It is revealed that Clevinger is dead; he disappeared during a mission flown over Elba, and his plane was never recovered or seen again. Yossarian believes Clevinger has gone AWOL (absent without leave), deserting the military, and he reports this to Wintergreen.
AWOL becomes a running theme throughout. Yossarian later comes to believe that Orr has gone AWOL when he disappears—and then Yossarian goes AWOL intentionally, in very public fashion, at the novel’s end.
Wintergreen has gone AWOL so many times, he is continually cut down to the lowest rank, private, and forced to dig holes. Wintergreen minds neither going AWOL and getting caught nor digging holes. He believes he is doing his patriotic duty by breaking the rules and serving his punishment. Wintergreen identifies this situation as a Catch-22.
This is perhaps not exactly a catch-22, but more like an absurd assertion. It is hard to argue that going AWOL and getting punished could be seen as doing one’s duty. But Wintergreen never shirks his punishment, and in this sense, he is a good soldier.
Appleby, the great Ping-Pong player, attempts to see Major Major, who is in his office and therefore admitting no visitors. Sergeant Towser, Major Major’s assistant charged with turning away all guests, begins to think about the dead man in Yossarian’s tent. It turns out the man’s name was Mudd, and Towser wonders whether it isn’t cruel, and genuine bad luck, that Mudd was brought to Pianosa only to die two hours later, before he had officially settled in his tent.
An important moment of empathy in the novel. Sergeant Towser is not a very important character, but he is genuinely upset when he considers that Mudd (the dead man) did not even spend enough time with the group to learn anyone’s name. Mudd was, of course, a real person with feelings and a family of his own. The military refuses to recognize these facts in asserting that, officially, he died before he could “join” the group.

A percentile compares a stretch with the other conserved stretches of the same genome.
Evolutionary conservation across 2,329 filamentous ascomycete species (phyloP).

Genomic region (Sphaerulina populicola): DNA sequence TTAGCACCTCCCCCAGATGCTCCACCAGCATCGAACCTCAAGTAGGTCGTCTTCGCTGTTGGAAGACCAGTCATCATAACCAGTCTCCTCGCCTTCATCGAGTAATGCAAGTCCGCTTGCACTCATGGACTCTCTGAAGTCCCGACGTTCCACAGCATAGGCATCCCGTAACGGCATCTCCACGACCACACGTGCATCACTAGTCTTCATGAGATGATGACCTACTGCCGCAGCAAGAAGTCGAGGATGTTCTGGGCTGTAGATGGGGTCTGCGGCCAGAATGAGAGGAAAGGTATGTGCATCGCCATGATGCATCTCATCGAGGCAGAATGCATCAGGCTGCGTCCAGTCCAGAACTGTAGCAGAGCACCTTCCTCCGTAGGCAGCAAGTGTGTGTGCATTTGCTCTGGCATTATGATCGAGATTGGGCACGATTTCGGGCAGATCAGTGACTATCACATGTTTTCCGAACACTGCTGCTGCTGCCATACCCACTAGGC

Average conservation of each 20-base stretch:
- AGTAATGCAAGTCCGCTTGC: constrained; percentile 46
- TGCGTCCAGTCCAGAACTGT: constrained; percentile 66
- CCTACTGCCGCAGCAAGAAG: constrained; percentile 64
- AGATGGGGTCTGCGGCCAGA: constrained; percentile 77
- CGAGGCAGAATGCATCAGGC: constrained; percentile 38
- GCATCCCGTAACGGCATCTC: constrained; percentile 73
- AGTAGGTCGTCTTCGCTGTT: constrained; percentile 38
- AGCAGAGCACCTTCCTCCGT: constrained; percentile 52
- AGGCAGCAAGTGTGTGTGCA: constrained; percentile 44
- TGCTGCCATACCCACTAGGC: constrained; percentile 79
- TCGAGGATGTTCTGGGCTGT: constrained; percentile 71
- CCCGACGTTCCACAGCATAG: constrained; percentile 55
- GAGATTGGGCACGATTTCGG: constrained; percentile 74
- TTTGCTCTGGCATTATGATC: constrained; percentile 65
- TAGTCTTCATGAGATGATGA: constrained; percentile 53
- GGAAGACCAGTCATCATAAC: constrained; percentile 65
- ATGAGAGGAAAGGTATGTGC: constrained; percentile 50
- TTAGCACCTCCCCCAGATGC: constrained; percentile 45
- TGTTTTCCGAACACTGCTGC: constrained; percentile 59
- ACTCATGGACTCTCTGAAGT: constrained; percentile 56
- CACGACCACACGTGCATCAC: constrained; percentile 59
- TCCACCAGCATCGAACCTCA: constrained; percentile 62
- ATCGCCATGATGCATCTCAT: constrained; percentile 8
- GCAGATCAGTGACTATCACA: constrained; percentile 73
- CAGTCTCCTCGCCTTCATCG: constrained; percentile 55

Cathcart has volunteered the group for a large mission over Bologna, a well-defended region known for its large stores of ammunition. All soldiers are required to fly these missions, and Doc Daneeka is no longer permitted to rest soldiers, and take them off duty, for petty ailments.
Bologna becomes a symbolic stand-in for any dangerous mission. In this sense it is opposed to the “milk runs,” or trips that encounter little enemy resistance, and are therefore safe. It is often not clear whether a mission will be a milk run or a “Bologna.”
Dunbar gets into a discussion with another doctor, Stubbs, who is also charged with closing his medical tent. Stubbs asks what the point is, administering medicine to soldiers who are put in harm’s way. Dunbar counters that the doctor’s obligation is to protect the men for as long as possible.
Stubbs, a foil to Daneeka, is in some ways less humane than his colleague. His wondering about whether it’s necessary for a doctor to work to save soldiers who will die in battle regardless again points to the insanity of war, which is predicated on the deaths of its participants.
Dunbar is asking Stubbs for codeine, so he can give the codeine to Yossarian. Yossarian needs the drug because he is terrified to fly the dangerous Bologna mission. Stubbs has heard that Yossarian, who others believe is crazy, is threatening not to fly any missions that might endanger his life. Stubbs argues that this makes “that crazy bastard [Yossarian] the only sane one left.”
An interesting inversion of the Catch-22. Yossarian is crazy because he is sane enough to recognize the absurdity of the military hierarchy. This will recur, later, when Yossarian has what he feels to be a sane conversation with the psychiatrist Sanderson, who considers Yossarian’s sanity to be “insanity.”